Edward J. Ashley, editorial cartoonist of The Blade in the 1970s and early '80s whose distinctive style combined humor, commentary, and humanity, died Saturday in his home. He was 88.
MILAN, Ohio - Edward J. Ashley, editorial cartoonist of The Blade in the 1970s and early '80s whose distinctive style combined humor, commentary, and humanity, died Saturday in his home. He was 88.
The family did not report the cause of death.
Mr. Ashley's cartoons often were about topics of the day: gasoline prices, Soviet-U.S. relations, and politics local and national.
One cartoon shows a capsule from a NASA Apollo mission awaiting retrieval in the ocean, buffeted by waves labeled, "unemployment," "fear," "crime," "hate," "poverty," and "war." An astronaut peers forlornly at what's outside his window and says, "We're home."
His cartoons also could be self-referential. A cartoon after President Nixon's resignation shows the artist at work, a caricature of Mr. Nixon on the drawing board, a dart-festooned poster of Mr. Nixon on the wall, and Mr. Nixon walking away from the artist into a room labeled "political oblivion." The caption: "Come to think of it, there goes one of the best friends a cartoonist ever had."
A gag for several Christmases running was the artist's struggle to find original ways to say "Merry Christmas." Another cartoon shows a man and woman at the breakfast table. The man, holding an open newspaper, says, "It's Easter all right. The editorial cartoonist just laid another egg."
"He was a great guy and one of the best cartoonists," said Kirk Walters, who succeeded Mr. Ashley in 1985 and remains in that position. "He was one of those cartoonists whose work stood out because it was so original."
Mr. Ashley stuck to the basics.
"When you read his cartoons, you knew the point he was getting at right away," Mr. Walters said. "You weren't sidetracked by a lot of details."
Ralph Johnson, retired Blade editorial director, said: "He had a very zany sense of humor. I thought they were some of the funniest cartoons in the world."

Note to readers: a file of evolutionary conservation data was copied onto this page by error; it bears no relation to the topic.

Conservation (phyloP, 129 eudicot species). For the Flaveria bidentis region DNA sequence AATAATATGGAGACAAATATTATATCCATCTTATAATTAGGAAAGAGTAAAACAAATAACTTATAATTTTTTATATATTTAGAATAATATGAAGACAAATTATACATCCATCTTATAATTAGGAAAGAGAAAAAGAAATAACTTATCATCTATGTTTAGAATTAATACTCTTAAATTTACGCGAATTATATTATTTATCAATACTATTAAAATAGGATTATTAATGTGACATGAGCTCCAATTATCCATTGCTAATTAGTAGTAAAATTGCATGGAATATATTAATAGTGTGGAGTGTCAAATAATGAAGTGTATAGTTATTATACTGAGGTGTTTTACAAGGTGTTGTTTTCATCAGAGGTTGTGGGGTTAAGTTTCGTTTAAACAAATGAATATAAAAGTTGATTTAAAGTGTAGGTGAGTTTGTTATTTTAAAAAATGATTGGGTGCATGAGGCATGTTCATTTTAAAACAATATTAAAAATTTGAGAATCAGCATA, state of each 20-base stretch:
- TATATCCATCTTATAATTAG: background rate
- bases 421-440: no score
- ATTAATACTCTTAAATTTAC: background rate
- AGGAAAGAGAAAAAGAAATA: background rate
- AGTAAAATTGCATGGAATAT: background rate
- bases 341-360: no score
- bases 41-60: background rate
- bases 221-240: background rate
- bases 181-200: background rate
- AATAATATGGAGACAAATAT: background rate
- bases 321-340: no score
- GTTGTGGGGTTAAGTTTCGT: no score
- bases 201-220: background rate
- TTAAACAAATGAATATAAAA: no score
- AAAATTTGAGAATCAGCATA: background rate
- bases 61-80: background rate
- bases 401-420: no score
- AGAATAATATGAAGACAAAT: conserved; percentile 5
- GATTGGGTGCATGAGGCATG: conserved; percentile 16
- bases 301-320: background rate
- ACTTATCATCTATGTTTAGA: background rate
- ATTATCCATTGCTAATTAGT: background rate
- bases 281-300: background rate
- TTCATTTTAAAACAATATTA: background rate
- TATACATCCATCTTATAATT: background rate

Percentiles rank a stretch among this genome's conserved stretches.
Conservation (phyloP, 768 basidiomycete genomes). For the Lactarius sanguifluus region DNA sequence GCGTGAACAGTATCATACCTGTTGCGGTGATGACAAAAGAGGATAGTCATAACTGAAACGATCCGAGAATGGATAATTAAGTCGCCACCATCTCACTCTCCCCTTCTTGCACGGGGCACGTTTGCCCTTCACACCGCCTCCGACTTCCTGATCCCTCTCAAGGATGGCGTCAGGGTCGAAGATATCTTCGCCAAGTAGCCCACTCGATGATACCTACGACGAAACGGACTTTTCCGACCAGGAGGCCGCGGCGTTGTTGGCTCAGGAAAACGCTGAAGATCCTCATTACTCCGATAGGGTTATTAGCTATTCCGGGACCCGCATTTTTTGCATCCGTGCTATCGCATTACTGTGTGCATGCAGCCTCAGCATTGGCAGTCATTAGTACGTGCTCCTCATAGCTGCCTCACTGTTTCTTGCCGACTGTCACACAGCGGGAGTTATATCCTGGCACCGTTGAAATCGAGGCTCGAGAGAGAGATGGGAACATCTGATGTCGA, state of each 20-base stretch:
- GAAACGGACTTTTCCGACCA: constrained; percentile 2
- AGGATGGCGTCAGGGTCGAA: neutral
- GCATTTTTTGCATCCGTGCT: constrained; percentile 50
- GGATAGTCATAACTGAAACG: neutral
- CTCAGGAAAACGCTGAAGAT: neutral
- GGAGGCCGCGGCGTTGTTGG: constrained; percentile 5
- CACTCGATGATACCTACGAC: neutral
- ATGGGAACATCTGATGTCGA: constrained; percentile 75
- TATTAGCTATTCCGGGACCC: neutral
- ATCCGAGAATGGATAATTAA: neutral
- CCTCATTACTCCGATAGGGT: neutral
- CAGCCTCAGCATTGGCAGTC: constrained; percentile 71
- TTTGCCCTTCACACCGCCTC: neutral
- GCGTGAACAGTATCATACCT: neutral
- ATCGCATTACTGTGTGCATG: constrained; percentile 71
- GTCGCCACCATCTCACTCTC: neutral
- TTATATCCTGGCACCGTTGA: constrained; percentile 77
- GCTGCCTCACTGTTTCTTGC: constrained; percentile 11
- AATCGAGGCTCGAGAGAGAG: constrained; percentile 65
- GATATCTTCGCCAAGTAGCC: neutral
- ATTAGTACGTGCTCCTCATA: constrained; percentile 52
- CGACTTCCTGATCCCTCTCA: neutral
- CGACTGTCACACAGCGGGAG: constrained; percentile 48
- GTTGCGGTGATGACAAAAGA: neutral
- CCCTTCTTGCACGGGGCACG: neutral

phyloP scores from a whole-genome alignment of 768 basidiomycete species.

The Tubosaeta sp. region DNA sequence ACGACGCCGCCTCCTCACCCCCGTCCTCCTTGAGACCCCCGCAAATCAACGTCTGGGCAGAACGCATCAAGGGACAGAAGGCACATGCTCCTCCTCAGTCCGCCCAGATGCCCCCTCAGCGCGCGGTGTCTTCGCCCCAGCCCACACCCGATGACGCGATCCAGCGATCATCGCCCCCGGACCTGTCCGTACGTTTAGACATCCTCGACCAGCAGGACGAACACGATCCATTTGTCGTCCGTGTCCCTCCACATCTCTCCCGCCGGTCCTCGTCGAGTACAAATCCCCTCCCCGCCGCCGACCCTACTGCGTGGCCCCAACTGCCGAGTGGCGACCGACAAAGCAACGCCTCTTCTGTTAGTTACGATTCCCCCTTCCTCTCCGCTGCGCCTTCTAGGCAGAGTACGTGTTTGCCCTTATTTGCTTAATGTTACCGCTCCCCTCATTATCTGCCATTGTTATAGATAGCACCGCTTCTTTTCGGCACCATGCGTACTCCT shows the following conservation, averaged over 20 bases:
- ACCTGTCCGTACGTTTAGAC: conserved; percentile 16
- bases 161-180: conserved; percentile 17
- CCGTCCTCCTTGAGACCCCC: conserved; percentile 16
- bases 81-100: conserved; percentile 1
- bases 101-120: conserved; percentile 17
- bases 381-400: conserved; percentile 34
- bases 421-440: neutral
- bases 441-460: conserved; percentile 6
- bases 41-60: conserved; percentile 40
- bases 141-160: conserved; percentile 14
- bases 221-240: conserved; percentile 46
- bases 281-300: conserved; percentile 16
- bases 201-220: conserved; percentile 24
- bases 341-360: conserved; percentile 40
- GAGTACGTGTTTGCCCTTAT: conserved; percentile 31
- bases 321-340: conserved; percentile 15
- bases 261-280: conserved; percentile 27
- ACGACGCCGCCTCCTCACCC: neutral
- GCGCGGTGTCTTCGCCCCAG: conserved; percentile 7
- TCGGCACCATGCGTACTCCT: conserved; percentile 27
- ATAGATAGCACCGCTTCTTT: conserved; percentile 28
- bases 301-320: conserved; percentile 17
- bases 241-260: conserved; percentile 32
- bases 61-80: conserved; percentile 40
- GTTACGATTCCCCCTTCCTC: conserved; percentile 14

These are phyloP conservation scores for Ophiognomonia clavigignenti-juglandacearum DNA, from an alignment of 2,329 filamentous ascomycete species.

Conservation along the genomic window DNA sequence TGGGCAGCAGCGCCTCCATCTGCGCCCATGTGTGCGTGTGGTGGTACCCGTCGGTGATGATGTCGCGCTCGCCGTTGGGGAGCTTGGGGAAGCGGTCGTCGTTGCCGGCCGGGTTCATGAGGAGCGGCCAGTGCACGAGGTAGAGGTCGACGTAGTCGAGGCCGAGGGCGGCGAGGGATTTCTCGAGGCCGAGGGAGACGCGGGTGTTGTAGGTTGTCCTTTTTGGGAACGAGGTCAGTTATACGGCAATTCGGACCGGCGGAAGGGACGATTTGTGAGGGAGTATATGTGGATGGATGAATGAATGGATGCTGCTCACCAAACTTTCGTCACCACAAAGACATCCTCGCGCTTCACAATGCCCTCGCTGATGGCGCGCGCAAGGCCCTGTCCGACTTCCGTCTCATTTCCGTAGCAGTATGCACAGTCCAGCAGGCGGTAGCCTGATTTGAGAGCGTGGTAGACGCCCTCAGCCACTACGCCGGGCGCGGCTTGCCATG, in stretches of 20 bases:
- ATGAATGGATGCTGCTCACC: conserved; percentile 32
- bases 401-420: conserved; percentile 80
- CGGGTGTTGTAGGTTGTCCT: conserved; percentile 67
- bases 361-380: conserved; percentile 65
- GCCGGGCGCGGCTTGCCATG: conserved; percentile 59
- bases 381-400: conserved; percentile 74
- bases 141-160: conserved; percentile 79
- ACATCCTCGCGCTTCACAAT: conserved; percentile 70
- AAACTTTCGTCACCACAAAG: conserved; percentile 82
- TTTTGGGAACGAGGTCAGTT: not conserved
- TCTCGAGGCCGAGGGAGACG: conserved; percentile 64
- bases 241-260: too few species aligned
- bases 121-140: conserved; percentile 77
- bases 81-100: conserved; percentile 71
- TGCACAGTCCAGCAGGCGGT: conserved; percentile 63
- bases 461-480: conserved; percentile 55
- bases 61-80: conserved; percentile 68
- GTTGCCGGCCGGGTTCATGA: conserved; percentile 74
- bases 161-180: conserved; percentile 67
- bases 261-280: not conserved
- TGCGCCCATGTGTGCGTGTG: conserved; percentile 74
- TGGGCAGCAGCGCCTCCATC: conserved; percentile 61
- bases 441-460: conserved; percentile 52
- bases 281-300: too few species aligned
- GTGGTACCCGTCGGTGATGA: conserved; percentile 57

Mr. Ashley retired after working through the late 1980s in The Blade's marketing department, where he did advertising layouts and artwork.
"He was a prankster and had a lot of stories to tell and always made the day interesting," said Lynne Rup-
ley, a graphic artist in the department who worked with Mr. Ashley. "He was quite a character, a unique guy and had such a twist at how he looked at the world - which is why he was a wonderful editorial cartoonist."
He still drew cartoons, sometimes for or about his marketing colleagues. His funniest were about his favorite obscure obsession, Albania.
Mr. Ashley was born May, 5, 1922, in Milan, Ohio. He began cartooning on the back of tablets in grade school and did some cartooning in the high school paper, he told then-Blade staff writer Seymour Rothman for a 1975 Sunday Magazine profile.
He studied chemical engineering at the University of Toledo, but was drafted and served in the Army Air Force. He was stationed at Clovis air base in New Mexico and contributed cartoons to the base newsletter.
After the war, he was hired as a commercial artist in the advertising department of The Blade, where he met his wife, Audrey, also on staff. She later wrote and illustrated children's books.
He decided to get formal training and went to the Pratt Institute in Brooklyn, from which he received a bachelor's degree in fine arts and illustration.
After a brief return to Toledo, the Ashleys moved to Denver, where Mr. Ashley worked in a photo studio, in an ad agency, and as a commercial artist for a newspaper.
The couple returned to Toledo because family was in the area. He was hired in 1969 as a summer replacement in The Blade public service department and, by fall, was a full-time employee.
The Blade was without a local political cartoonist in the early 1970s and ran occasional contributions from members of its art staffs.
The editorial writers one day noticed a particularly dramatic cartoon signed "E.A." that had been pushed under their office door. It was traced back to Mr. Ashley, and cartoons continued to appear. When it became clear that he could sustain a high level of production, according to the 1975 magazine article, he was made editorial cartoonist.
His wife, Audrey Zinser Ashley, died April 14, 2008.
Survivors include his sister, Mary Ashley.
There will be no visitation. Graveside services will be private. Arrangements are by the Walker Funeral Home, Norwalk, Ohio.
The family suggests tributes to the Huron County Humane Society, Norwalk.
Contact Mark Zaborney at: